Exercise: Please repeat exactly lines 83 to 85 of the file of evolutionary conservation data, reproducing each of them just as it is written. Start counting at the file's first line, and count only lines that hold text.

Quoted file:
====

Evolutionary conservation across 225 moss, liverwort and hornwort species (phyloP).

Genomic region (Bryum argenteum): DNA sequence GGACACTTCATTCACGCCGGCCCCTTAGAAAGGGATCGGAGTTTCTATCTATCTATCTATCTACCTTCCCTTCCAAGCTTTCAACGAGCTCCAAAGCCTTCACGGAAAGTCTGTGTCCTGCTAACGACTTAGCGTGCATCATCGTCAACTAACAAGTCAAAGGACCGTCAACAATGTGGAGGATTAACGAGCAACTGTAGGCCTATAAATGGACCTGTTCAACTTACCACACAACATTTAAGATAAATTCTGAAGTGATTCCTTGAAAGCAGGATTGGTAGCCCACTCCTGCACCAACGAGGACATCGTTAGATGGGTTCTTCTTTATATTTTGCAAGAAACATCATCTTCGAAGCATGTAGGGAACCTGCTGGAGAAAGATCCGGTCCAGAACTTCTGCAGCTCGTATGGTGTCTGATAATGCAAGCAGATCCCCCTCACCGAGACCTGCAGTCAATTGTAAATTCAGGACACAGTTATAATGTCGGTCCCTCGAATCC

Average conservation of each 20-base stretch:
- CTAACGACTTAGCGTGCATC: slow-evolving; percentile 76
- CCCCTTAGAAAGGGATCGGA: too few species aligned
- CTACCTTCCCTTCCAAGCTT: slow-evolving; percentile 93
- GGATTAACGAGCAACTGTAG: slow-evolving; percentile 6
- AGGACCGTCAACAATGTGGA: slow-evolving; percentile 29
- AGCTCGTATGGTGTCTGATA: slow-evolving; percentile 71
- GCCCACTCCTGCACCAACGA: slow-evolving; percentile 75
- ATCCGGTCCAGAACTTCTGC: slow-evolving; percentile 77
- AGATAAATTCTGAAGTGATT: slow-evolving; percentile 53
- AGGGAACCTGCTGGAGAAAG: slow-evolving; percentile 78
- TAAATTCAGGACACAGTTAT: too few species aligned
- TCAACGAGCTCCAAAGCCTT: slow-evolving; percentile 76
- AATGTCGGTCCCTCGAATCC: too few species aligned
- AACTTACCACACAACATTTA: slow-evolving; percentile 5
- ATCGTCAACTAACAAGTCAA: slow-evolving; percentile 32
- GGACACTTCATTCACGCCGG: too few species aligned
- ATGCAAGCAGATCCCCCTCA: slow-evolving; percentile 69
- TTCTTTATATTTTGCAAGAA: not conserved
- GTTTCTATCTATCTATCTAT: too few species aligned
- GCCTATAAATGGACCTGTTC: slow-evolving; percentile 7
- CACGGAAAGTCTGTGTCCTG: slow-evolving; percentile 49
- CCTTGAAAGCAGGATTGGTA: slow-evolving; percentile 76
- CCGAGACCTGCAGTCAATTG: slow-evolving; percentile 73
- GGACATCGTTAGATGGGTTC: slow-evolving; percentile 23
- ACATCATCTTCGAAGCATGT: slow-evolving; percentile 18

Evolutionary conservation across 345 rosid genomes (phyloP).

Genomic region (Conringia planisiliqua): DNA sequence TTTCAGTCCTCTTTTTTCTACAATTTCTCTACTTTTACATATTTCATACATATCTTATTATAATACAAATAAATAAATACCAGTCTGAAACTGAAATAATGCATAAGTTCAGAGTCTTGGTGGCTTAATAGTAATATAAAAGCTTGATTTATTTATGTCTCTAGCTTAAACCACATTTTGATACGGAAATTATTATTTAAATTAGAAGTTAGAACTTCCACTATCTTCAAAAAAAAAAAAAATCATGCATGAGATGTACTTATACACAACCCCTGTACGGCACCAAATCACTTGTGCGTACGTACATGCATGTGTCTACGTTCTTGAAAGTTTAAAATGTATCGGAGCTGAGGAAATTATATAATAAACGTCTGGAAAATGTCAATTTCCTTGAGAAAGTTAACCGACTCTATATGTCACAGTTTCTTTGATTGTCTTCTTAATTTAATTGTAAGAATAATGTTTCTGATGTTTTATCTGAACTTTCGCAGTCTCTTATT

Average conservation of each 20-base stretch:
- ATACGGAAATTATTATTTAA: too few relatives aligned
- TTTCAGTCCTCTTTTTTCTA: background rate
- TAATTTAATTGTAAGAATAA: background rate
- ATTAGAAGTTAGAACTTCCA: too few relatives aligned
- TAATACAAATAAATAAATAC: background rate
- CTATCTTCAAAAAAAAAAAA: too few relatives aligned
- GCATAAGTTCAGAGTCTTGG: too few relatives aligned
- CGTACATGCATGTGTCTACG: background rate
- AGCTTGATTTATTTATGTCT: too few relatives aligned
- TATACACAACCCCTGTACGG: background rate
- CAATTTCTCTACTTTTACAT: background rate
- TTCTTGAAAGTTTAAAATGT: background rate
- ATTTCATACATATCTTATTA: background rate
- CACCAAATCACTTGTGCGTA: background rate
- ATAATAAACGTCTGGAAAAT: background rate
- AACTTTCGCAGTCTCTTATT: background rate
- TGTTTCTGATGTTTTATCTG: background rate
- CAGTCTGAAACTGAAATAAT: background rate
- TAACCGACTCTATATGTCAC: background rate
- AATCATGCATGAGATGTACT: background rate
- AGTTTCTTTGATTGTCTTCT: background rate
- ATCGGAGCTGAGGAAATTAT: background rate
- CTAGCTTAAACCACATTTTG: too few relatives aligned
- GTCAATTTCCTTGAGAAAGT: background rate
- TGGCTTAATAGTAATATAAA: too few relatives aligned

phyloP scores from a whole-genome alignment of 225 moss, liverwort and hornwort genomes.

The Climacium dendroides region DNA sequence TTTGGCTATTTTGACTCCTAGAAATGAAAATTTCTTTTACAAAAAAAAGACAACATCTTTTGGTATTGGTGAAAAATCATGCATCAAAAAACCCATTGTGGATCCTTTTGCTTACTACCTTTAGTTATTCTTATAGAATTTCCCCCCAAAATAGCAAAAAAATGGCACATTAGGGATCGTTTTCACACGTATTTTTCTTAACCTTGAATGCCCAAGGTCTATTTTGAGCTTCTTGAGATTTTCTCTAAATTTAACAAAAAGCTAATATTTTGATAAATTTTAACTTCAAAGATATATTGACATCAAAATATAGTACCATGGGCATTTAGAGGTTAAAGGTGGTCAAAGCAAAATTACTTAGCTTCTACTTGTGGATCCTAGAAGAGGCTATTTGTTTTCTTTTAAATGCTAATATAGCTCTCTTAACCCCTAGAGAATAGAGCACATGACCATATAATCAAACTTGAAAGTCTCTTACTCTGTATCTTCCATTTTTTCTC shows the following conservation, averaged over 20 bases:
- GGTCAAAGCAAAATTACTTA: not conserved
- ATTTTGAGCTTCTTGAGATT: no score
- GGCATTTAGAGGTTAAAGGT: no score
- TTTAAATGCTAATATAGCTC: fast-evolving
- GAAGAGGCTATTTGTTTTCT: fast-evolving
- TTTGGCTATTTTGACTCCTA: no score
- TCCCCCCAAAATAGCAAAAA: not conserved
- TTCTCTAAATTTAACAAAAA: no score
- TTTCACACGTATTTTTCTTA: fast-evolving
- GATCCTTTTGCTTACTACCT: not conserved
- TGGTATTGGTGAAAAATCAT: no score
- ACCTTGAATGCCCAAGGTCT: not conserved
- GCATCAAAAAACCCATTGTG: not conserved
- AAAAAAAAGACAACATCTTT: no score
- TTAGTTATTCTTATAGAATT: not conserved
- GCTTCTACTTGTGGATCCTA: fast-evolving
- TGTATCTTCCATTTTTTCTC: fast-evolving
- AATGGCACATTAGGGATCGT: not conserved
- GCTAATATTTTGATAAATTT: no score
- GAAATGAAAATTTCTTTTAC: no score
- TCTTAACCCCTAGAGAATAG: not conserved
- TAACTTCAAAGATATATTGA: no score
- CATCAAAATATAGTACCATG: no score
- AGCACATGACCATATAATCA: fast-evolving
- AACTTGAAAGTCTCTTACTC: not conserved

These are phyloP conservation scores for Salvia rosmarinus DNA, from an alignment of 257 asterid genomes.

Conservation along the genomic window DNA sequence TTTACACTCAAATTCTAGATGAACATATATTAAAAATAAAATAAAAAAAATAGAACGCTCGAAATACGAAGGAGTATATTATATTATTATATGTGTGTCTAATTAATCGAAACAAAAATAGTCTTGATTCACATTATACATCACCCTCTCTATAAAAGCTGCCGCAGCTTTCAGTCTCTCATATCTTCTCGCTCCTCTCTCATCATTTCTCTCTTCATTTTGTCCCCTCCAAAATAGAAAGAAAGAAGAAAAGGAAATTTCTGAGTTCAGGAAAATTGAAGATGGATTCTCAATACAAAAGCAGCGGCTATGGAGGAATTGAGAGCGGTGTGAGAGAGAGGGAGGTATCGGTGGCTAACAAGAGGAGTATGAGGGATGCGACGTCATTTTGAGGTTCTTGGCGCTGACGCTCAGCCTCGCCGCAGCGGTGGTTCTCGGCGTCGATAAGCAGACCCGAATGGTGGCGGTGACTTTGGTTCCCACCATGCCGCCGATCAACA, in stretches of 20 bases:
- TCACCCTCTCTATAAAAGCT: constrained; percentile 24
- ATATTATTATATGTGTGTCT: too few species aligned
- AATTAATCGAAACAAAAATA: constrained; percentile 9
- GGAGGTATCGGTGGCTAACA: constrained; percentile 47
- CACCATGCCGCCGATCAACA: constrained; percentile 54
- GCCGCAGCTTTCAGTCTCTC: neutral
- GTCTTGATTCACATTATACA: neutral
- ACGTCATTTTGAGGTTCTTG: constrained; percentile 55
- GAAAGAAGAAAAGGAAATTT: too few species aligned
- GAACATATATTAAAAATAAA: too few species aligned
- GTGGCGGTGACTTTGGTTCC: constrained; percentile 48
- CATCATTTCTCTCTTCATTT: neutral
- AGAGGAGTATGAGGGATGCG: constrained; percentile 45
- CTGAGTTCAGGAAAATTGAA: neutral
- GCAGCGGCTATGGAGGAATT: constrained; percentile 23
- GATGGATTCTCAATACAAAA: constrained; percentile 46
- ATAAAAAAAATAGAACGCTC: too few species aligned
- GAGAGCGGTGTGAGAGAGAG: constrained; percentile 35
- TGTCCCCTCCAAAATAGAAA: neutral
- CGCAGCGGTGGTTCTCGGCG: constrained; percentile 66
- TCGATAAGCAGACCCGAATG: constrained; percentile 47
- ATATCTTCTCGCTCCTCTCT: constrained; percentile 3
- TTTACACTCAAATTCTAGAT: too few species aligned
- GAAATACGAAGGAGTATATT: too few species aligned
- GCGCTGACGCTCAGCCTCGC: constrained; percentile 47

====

- AACTTGAAAGTCTCTTACTC: not conserved

These are phyloP conservation scores for Salvia rosmarinus DNA, from an alignment of 257 asterid genomes.

Conservation along the genomic window DNA sequence TTTACACTCAAATTCTAGATGAACATATATTAAAAATAAAATAAAAAAAATAGAACGCTCGAAATACGAAGGAGTATATTATATTATTATATGTGTGTCTAATTAATCGAAACAAAAATAGTCTTGATTCACATTATACATCACCCTCTCTATAAAAGCTGCCGCAGCTTTCAGTCTCTCATATCTTCTCGCTCCTCTCTCATCATTTCTCTCTTCATTTTGTCCCCTCCAAAATAGAAAGAAAGAAGAAAAGGAAATTTCTGAGTTCAGGAAAATTGAAGATGGATTCTCAATACAAAAGCAGCGGCTATGGAGGAATTGAGAGCGGTGTGAGAGAGAGGGAGGTATCGGTGGCTAACAAGAGGAGTATGAGGGATGCGACGTCATTTTGAGGTTCTTGGCGCTGACGCTCAGCCTCGCCGCAGCGGTGGTTCTCGGCGTCGATAAGCAGACCCGAATGGTGGCGGTGACTTTGGTTCCCACCATGCCGCCGATCAACA, in stretches of 20 bases: